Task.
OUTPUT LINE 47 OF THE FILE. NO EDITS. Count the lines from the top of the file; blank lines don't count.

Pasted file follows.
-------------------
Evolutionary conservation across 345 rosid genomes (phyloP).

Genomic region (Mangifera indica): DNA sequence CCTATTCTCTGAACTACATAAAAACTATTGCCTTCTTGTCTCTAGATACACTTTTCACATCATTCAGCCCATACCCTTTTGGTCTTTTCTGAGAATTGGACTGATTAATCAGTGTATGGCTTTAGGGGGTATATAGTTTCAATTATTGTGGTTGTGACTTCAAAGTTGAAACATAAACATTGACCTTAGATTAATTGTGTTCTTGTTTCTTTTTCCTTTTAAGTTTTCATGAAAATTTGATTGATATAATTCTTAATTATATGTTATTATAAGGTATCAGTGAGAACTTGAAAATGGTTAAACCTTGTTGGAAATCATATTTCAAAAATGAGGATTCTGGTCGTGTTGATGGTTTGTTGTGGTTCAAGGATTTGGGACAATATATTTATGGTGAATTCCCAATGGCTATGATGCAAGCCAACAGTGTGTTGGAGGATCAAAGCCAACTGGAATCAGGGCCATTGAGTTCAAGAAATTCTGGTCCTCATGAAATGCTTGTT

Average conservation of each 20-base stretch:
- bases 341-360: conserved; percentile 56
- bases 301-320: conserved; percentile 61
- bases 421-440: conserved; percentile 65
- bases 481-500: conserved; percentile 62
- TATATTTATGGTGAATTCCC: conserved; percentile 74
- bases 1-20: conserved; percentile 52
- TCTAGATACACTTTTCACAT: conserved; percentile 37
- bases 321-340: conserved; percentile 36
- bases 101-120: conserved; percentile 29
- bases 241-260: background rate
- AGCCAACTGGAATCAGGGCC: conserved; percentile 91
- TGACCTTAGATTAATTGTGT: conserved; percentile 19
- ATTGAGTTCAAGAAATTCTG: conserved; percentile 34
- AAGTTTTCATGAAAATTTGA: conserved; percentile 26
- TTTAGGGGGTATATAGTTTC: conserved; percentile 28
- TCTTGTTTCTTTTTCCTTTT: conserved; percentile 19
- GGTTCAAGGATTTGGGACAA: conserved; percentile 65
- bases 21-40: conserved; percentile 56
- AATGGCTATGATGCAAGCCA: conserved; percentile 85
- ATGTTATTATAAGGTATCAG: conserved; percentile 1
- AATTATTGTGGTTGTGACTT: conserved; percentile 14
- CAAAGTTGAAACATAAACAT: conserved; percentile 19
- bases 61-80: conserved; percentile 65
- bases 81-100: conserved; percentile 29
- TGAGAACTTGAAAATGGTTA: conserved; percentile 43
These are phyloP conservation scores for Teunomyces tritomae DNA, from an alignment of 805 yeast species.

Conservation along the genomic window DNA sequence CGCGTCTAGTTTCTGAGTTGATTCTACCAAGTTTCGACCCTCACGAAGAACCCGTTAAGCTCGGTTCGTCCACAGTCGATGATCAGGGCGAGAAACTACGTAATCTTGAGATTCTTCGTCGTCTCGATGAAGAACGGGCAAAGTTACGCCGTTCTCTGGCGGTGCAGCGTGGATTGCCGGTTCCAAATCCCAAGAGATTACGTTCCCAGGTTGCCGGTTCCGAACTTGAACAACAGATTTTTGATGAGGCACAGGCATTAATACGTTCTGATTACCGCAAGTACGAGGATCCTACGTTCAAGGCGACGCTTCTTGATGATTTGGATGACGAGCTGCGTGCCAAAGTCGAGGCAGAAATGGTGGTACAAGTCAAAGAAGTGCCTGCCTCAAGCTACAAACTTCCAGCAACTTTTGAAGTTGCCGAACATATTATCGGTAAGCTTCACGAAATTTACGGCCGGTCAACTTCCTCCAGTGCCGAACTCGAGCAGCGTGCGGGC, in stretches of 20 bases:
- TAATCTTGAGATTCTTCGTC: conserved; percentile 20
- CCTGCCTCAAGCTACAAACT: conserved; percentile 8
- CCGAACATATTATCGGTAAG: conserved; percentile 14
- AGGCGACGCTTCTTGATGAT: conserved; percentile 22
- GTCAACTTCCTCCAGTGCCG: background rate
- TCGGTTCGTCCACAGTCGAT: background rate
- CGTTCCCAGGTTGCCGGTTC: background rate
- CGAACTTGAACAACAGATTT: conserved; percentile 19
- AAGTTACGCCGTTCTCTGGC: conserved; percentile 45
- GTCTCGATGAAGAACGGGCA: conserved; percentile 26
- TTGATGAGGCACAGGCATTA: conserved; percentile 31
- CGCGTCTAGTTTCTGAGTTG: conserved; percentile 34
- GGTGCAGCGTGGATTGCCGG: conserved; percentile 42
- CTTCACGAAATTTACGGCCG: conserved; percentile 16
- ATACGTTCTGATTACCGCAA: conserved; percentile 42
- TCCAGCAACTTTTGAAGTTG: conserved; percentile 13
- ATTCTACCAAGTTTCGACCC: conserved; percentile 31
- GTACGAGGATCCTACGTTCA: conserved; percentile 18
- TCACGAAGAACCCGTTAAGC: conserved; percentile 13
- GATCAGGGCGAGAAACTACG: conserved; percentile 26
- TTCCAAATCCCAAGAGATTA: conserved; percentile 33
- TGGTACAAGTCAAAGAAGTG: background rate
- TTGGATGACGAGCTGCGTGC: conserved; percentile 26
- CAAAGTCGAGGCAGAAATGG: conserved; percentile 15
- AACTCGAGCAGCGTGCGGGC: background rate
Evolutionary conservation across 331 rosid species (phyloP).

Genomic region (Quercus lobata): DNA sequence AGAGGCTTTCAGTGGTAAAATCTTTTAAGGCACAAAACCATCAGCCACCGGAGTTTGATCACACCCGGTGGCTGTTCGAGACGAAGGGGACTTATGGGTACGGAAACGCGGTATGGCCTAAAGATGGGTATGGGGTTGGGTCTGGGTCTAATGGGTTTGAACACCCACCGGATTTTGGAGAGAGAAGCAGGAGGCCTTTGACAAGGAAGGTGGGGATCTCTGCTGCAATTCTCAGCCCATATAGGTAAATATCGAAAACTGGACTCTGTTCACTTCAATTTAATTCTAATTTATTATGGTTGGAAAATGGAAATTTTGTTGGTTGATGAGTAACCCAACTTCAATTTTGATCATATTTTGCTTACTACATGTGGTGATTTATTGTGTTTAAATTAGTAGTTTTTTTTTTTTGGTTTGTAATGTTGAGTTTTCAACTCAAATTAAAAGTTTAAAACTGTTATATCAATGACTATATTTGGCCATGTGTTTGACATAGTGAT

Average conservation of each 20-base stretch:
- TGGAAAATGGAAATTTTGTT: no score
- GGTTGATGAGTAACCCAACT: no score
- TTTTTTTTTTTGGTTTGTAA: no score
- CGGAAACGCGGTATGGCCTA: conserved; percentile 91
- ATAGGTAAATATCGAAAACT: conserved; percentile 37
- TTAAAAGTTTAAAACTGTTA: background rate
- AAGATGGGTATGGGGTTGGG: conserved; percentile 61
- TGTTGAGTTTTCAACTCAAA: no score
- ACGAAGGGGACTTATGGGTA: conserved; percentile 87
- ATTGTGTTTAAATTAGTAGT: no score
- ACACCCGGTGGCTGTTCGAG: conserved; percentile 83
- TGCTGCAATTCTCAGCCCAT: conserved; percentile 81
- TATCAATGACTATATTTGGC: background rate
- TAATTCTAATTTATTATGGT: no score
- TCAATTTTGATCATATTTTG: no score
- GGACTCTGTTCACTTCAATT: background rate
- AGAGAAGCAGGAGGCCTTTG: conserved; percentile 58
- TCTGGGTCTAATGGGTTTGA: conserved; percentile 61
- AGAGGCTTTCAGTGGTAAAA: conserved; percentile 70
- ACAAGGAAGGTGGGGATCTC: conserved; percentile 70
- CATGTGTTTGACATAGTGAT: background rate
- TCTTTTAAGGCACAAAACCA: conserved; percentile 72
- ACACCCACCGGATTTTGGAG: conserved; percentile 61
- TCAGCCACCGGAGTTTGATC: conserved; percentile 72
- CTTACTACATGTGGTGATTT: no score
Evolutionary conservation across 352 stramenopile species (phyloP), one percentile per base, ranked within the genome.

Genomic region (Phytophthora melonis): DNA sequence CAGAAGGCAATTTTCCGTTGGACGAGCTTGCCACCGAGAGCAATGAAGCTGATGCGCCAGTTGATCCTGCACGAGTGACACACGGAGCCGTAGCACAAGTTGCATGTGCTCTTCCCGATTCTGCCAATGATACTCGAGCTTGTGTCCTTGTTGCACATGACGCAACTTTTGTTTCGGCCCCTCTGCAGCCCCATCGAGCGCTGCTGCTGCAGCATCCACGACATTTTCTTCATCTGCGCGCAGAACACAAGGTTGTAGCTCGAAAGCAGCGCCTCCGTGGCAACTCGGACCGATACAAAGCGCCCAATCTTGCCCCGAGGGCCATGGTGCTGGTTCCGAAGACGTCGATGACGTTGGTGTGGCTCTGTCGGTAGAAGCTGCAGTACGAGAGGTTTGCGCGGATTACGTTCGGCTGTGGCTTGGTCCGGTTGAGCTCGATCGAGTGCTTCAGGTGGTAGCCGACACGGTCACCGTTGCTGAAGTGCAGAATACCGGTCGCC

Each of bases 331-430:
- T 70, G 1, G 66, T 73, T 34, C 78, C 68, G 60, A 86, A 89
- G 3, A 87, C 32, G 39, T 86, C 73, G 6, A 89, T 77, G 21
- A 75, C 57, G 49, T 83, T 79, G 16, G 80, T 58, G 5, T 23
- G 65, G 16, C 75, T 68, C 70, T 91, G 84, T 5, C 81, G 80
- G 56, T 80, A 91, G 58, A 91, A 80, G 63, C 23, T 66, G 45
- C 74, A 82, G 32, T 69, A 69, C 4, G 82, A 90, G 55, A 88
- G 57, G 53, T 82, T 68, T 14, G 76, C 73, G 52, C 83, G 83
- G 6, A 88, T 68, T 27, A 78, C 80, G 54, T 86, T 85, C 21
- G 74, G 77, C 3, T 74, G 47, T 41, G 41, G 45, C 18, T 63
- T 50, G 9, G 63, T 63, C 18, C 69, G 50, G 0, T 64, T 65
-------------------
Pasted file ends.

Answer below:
- ATTCTACCAAGTTTCGACCC: conserved; percentile 31